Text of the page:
Nigeria to renew oil blocks’ licences in Q1, says Kachikwu
He said the plan follows the early renewal policy that was instituted by the current administration.
Though extant regulations stipulated that operators apply six months ahead, Kachikwu disclosed that over $2 billion has already been generated from the renewal to enable the country finance its budget.
Speaking exclusively to The Guardian in Abuja, the minister said President Muhammad Buhari, who doubles as the Minister of Petroleum Resources, may not be interested in awarding new oil blocks.
This, he, said was due to the inability of some operators to develop over 50 per cent of blocks, particularly marginal fields.
“We have actually asked for early renewals, because we needed to get money out of it to help finance the budget and from that process, we have actually gotten about $2 billion.
“I put a policy of early renewals in place so that even blocks that are not due for renewal before 2019 are being renewed right now,” he said.
Expressing dissatisfaction over operators’ inability to develop their fields, Kachikwu said the federal government is currently working on modalities that would set a deadline for the development of all fields, particularly marginal fields.
With Nigerian National Petroleum Corporation (NNPC), indicating that the country has about 200 oil fields categorised as marginal, only a handful of the fields are productive because the operators reportedly lack technical and financial capabilities to maintain them.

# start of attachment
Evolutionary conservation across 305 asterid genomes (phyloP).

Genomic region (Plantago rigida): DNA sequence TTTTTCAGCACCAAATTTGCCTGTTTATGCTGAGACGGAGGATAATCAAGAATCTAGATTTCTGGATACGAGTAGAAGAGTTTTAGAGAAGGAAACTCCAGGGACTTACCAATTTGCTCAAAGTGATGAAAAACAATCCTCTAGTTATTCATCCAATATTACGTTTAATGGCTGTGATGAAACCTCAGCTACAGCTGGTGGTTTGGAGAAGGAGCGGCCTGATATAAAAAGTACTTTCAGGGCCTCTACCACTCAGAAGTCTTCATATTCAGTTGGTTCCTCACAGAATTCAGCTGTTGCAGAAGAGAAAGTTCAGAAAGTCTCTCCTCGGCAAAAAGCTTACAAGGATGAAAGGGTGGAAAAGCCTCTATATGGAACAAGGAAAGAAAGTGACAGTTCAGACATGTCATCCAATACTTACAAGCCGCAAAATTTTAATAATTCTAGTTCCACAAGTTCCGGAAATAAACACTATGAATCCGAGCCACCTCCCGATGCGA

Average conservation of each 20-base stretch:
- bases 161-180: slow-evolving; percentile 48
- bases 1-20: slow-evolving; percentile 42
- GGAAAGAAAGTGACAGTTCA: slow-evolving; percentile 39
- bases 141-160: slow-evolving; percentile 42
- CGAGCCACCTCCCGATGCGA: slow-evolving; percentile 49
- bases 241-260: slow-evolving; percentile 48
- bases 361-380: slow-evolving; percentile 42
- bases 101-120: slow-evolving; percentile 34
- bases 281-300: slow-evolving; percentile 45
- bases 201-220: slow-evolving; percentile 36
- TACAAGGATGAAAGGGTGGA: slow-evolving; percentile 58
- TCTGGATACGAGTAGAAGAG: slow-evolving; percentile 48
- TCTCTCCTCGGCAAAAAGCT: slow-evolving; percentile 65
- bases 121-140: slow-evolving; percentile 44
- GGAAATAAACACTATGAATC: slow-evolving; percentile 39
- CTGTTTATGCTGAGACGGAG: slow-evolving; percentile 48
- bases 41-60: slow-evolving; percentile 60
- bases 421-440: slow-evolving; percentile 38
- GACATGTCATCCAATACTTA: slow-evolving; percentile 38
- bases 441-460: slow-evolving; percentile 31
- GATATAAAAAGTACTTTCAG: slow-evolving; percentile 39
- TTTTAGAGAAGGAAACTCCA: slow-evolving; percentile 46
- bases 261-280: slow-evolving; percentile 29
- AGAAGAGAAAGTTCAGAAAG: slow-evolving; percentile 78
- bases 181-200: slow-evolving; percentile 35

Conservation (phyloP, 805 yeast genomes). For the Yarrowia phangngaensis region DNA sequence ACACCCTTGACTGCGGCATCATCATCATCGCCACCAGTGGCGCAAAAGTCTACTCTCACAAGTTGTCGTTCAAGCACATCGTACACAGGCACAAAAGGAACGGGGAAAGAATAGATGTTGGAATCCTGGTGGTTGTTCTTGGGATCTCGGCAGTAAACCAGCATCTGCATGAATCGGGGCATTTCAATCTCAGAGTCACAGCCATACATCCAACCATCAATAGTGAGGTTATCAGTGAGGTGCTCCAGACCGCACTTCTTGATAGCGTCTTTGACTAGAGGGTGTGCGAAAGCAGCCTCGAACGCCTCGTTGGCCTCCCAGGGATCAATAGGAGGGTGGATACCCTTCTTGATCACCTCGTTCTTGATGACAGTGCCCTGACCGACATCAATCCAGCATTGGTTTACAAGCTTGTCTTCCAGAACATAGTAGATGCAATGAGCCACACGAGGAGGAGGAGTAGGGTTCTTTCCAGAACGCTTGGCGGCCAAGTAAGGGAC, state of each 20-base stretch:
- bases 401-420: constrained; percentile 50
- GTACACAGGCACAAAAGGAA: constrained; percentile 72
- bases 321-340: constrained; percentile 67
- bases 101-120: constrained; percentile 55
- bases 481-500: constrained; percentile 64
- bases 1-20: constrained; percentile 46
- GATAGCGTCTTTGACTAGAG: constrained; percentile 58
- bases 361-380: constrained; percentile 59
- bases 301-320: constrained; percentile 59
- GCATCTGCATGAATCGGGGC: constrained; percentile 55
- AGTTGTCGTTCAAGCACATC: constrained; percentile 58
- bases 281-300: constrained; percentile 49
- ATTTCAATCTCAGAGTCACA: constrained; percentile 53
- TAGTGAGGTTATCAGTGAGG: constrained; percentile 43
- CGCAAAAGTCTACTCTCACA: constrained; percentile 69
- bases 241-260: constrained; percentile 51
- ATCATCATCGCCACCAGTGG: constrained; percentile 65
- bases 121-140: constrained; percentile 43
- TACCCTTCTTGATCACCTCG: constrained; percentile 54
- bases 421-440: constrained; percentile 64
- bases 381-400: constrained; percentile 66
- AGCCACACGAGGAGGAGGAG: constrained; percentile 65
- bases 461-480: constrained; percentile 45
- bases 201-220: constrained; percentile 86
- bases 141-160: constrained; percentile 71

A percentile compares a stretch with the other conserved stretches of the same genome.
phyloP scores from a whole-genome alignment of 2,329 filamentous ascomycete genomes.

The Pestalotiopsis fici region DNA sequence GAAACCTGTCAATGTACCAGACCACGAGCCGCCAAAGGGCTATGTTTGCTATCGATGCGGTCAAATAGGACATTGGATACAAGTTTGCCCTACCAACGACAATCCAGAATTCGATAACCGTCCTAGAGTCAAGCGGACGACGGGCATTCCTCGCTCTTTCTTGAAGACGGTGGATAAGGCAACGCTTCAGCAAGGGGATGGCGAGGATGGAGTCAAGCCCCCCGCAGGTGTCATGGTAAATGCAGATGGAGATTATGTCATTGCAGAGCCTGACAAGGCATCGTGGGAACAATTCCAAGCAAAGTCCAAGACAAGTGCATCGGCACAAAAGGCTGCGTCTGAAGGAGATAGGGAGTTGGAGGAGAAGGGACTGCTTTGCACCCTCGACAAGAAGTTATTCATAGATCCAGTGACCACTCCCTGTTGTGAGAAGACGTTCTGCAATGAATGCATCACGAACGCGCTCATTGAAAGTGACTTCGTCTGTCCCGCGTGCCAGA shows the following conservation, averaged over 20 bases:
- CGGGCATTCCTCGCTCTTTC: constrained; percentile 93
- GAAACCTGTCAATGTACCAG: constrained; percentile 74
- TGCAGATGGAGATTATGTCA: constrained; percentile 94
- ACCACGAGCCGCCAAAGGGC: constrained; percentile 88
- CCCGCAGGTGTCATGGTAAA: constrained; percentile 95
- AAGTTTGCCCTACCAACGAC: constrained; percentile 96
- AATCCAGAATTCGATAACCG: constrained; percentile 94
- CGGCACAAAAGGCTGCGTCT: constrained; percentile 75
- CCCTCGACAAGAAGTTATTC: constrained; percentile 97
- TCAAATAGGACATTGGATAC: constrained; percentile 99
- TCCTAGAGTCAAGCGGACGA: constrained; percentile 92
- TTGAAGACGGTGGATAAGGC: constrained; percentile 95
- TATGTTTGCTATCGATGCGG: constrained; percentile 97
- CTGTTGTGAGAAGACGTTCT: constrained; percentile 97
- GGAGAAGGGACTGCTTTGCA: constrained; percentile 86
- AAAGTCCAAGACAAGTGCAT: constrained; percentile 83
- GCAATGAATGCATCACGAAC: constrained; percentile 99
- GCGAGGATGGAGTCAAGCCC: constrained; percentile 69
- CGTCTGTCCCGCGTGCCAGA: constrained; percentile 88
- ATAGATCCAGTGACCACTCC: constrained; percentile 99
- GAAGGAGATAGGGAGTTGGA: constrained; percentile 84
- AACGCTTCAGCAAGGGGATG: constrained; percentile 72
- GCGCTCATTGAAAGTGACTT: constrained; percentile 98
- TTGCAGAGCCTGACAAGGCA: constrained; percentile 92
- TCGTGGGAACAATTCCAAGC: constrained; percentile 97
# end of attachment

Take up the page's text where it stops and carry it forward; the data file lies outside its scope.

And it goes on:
Though only about 30 of the fields, expected to add an about 300 million barrels of crude were granted licenses by the Department of Petroleum Resources (DPR), Kachikwu stressed that about 40 others, as well as mega fields suggested to the president were awaiting approval.
He said: “We are doing analysis on what these people can bring to bear on the time limit between which you must develop the block that you asked for. If you can’t, lets somebody else get into it, and try and create a joint venture to find funding.
“But just holding to a block is depriving the government, state and even the investor money and it does not make any sense.
On the continuous delay in the awards of new oil blocks in the country, Kachikwu noted that the inability to develop existing blocks could continue to slow down decision.
Kachikwu revealed that the president is not the one interested in giving out blocks for political favoritism. Also, that is one area where there is very wide ministerial discretion of presidents in the past.
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